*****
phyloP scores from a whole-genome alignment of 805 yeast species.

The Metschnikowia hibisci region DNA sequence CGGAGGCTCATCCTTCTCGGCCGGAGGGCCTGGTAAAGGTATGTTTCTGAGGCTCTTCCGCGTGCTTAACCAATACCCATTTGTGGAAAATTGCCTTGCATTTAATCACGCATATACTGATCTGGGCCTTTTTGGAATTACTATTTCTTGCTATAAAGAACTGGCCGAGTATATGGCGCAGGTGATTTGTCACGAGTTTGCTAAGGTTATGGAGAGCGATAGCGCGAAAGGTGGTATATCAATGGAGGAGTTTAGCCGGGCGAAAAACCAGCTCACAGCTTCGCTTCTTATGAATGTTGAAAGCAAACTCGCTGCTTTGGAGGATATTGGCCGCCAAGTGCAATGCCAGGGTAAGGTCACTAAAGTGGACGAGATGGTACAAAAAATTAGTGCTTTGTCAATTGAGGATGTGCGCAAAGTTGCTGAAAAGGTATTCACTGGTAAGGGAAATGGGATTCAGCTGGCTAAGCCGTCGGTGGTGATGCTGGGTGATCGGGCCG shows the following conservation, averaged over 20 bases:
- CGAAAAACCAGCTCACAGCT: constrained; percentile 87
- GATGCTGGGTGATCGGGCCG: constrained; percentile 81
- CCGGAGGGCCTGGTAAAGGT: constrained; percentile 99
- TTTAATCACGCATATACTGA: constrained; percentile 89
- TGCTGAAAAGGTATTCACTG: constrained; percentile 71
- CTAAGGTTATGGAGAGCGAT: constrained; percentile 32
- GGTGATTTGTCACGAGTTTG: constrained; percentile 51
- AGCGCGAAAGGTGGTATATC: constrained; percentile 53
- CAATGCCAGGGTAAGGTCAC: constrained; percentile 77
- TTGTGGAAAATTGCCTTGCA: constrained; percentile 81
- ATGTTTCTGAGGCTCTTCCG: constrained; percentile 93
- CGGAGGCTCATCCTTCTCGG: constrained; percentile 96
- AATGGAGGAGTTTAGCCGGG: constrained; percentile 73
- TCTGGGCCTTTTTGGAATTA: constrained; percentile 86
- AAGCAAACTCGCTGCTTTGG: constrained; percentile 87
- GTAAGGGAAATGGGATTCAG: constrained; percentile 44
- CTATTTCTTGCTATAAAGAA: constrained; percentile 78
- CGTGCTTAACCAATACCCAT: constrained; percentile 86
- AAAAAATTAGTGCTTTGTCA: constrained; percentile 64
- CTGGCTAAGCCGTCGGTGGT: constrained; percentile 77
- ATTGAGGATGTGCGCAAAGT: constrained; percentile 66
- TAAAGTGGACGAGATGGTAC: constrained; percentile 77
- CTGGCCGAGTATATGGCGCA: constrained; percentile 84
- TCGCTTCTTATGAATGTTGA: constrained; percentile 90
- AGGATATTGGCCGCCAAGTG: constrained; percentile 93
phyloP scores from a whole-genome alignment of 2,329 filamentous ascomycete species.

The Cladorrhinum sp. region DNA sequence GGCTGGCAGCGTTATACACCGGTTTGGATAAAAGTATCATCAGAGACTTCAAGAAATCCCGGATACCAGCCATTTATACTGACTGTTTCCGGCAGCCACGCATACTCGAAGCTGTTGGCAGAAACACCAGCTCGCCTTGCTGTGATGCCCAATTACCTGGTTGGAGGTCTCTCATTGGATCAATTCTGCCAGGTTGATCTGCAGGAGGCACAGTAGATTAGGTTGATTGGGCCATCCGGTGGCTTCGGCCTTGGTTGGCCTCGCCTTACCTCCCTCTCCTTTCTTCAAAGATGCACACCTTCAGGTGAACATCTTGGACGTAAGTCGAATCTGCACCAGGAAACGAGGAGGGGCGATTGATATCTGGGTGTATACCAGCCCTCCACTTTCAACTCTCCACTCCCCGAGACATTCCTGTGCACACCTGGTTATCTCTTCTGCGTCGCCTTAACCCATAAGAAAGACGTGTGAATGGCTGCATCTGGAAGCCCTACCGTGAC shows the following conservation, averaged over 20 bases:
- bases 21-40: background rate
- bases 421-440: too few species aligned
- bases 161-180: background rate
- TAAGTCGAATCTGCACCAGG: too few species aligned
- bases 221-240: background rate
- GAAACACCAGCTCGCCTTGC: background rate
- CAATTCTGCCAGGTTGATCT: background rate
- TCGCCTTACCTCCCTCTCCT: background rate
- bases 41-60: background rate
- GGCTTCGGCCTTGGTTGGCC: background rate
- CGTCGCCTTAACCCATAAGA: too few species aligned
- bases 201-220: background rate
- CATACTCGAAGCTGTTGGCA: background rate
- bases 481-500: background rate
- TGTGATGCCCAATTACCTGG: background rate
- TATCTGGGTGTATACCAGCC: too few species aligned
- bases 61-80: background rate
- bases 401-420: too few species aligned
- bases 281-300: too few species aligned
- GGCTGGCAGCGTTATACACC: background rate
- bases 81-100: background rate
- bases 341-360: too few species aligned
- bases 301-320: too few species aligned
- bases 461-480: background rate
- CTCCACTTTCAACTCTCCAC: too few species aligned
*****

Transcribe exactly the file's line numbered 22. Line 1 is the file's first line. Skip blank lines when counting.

- CTGGCTAAGCCGTCGGTGGT: constrained; percentile 77